What is it?
A frozen shoulder (“adhesive capsulitis”) is a painful, disabling condition of the shoulder characterised by increasing stiffness of the joint. It typically goes through three stages.
An initial, very painful, inflammatory phase (approximately 12 weeks), followed by a less painful but stiff frozen phase (12-36 weeks) followed by a thawing phase (36-52 weeks) during which movement is recovered. The whole process can last up to two years, although occasionally it can be longer, especially in patients who suffer from Diabetes Mellitus
What causes frozen shoulder?
Frozen shoulder usually comes on “out of the blue” but occasionally it can follow a minor injury of the joint. It is more common in diabetics and patients with other endocrine problems such as thyroid disease.
It is not known what triggers a frozen shoulder but the capsule (the lining) of the joint becomes very inflamed and then gradually scars leading to a contracture.
It is the inflammation that causes the intense pain, particularly at night, and the contracture of the capsule that causes the restriction of movement.
How is it diagnosed?
The diagnosis is confirmed by taking a careful history, particularly around the onset of the symptoms and the sorts of activities which cause the pain. A thorough examination is very important assessing the range of movement of the joint. One of the classic features of a frozen shoulder is that the passive range of motion is equal to the active range of motion.
Typically in frozen shoulder the range of movement of the joint is significantly reduced compared to the normal shoulder whilst the strength of the muscles
/ tendons is preserved. An x-ray is essential to exclude underlying arthritis, which can also cause pain and restricted movements of the shoulder.
What are the treatment options?
Frozen shoulder is usually a “self-limiting” condition. This means it will generally get better by itself.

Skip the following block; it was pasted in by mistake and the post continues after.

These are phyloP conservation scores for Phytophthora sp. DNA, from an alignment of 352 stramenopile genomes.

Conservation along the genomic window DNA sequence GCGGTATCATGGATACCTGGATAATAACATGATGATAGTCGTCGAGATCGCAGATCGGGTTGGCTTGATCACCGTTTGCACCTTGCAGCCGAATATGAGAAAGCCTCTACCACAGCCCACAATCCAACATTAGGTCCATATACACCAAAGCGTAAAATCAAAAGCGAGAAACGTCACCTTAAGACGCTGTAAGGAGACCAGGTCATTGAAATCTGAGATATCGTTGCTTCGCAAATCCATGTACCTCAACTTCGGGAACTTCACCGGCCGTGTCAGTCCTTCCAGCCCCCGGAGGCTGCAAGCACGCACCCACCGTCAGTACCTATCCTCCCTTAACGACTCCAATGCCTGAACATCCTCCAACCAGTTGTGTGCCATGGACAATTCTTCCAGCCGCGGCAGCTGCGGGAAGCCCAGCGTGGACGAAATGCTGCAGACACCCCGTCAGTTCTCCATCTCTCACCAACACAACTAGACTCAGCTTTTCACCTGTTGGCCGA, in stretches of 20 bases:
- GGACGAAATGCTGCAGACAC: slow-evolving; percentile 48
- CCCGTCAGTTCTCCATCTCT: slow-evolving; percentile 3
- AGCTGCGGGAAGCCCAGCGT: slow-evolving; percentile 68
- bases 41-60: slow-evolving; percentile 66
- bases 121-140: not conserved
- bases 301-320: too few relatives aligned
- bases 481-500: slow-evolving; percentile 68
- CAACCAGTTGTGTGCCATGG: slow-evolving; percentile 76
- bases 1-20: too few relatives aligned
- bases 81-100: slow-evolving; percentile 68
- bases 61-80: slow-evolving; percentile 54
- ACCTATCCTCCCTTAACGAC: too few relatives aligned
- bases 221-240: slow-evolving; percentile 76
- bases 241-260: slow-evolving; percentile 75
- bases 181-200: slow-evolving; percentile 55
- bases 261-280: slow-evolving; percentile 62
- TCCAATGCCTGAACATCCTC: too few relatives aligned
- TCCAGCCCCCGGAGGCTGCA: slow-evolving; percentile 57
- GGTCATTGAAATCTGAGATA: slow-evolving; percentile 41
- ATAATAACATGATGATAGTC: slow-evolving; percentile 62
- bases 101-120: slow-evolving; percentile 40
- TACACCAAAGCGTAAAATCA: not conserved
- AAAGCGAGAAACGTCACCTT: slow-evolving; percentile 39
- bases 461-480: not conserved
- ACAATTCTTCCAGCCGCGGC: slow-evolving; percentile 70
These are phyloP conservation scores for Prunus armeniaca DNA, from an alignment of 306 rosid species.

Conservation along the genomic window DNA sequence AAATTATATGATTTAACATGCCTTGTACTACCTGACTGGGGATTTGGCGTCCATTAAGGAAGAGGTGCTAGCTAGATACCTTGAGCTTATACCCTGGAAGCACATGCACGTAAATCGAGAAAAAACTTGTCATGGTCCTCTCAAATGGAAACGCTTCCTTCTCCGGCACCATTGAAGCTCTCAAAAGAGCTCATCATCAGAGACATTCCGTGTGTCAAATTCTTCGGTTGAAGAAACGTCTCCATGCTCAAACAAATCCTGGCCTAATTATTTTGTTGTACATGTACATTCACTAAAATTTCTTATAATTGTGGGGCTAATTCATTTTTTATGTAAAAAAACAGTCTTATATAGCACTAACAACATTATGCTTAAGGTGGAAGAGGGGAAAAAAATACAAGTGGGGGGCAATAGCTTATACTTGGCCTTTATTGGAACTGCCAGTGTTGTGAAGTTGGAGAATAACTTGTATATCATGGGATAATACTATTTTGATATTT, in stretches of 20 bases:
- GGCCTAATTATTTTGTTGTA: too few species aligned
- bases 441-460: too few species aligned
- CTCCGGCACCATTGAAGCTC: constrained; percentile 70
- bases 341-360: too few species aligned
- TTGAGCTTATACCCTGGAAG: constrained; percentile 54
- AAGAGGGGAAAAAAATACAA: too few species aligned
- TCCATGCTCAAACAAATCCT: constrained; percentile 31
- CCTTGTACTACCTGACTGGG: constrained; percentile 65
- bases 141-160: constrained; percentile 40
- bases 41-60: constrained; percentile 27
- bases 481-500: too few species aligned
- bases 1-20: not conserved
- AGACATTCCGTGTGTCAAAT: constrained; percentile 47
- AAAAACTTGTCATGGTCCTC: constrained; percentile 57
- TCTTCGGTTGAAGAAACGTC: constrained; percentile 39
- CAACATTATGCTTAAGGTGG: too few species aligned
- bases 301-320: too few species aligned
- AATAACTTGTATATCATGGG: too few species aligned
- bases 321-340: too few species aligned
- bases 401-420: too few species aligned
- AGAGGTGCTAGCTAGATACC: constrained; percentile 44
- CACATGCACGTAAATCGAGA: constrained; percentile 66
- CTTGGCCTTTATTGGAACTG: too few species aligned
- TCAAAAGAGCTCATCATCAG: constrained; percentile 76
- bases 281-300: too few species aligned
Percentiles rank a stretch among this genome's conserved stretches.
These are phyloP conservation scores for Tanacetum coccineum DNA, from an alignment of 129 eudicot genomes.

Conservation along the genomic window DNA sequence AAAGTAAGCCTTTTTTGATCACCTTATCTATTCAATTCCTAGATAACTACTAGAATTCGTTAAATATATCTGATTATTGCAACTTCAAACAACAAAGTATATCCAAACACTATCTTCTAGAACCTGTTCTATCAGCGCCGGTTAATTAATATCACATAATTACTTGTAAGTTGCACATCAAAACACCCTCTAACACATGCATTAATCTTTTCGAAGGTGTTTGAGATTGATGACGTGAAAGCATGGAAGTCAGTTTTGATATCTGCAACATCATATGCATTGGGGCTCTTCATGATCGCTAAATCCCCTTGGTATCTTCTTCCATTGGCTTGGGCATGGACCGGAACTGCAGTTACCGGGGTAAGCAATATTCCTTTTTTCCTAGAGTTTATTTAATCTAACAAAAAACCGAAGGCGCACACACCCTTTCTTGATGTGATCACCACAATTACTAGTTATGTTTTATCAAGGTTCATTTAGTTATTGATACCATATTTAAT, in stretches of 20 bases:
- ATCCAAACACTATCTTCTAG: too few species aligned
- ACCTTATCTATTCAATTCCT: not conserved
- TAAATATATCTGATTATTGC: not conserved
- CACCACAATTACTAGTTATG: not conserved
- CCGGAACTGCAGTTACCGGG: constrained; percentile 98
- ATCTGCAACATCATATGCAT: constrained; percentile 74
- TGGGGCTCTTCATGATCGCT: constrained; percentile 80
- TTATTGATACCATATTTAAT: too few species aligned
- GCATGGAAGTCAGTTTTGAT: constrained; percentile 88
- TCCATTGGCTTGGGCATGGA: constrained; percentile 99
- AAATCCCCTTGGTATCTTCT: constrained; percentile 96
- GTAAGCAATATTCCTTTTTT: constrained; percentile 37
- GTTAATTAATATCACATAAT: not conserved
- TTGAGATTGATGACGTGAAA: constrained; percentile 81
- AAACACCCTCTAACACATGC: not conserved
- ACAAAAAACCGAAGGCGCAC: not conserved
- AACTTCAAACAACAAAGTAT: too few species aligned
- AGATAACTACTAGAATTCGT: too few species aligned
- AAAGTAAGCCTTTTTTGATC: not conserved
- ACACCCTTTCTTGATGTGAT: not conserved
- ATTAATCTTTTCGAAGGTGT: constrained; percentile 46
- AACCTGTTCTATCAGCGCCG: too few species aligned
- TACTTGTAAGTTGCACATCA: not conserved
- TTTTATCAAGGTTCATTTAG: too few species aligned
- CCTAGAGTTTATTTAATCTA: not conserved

The whole process, however, from onset of pain to recovery of function and resolution of pain can take up to two years. If you are managing with the level of discomfort and restricted movement then, once the diagnosis is made, you can continue with gentle exercises to keep the joint mobile. It is important not to overstretch the joint as this can aggravate the pain.
It is recommended to avoid physiotherapy in the early stages for this reason. Once you are in the ‘frozen’ phase then gentle physiotherapy can be helpful. If you are experiencing a lot of pain than an injection into the shoulder joint can be very helpful at reducing the pain.
What injections can be given and how?
It is critical to put any injections into the right place and as such we strongly recommend a guided injection into the glenohumeral joint using the mi-eye device. This allows us to be sure we have the injection in the right place as well as allowing us to also perform a “hydrodilatation” procedure in selected cases
What is a hydrodilatation procedure?
Hydrodilatation is a procedure that aims to improve the movement of the shoulder joint and decrease pain in the shoulder. It involves stretching the capsule of the joint and reducing the inflammation within it by injecting a mixture of sterile saline, local anaesthetic and steroid.
Who will be doing the procedure?
Our consultant shoulder surgeon Mr Yewlett who currently performs more shoulder mi-eye procedures than any other UK surgeon will perform the procedure in the clinic setting to ensure the injection is accurately placed.
What can I expect to feel during and after the procedure?
The initial injection numbing the skin will feel like a sharp scratch. Once the area is numb you should feel very little. There may be a sensation of pushing and pressure.
Is it safe?
The risks of this procedure are very small as it is a very safe procedure.
There is a very small risk of infection, as with any joint infection. If your shoulder becomes swollen, painful and reddened, or you feel unwell and feverish, then you must attend your nearest hospital Emergency Department to ensure you have not developed an infection.
A recently published multicentre study showed that there had been no infections reported in a cohort of >1350 patients treated with the Mi eye for shoulder or knees. Mr Yewlett’s personal series of 20 Mi eye cases has had no reported infections or complications at 1 year follow up.
What can I do if an injection doesn’t solve the problem?
If your shoulder does not respond to an injection and remains stiff and painful then the choice is between conservative treatment and waiting for it improve or a key hole release of the contracture.
What does surgery involve?
The operation for a frozen shoulder is called an arthroscopic release followed by a gentle manipulation of the joint to stretch up the released tissue.
The operation is ‘key hole’ and involves release of the contracted capsule circumferentially around the ball and socket. This reduces the risk of damage to important structures when the shoulder is then manipulated.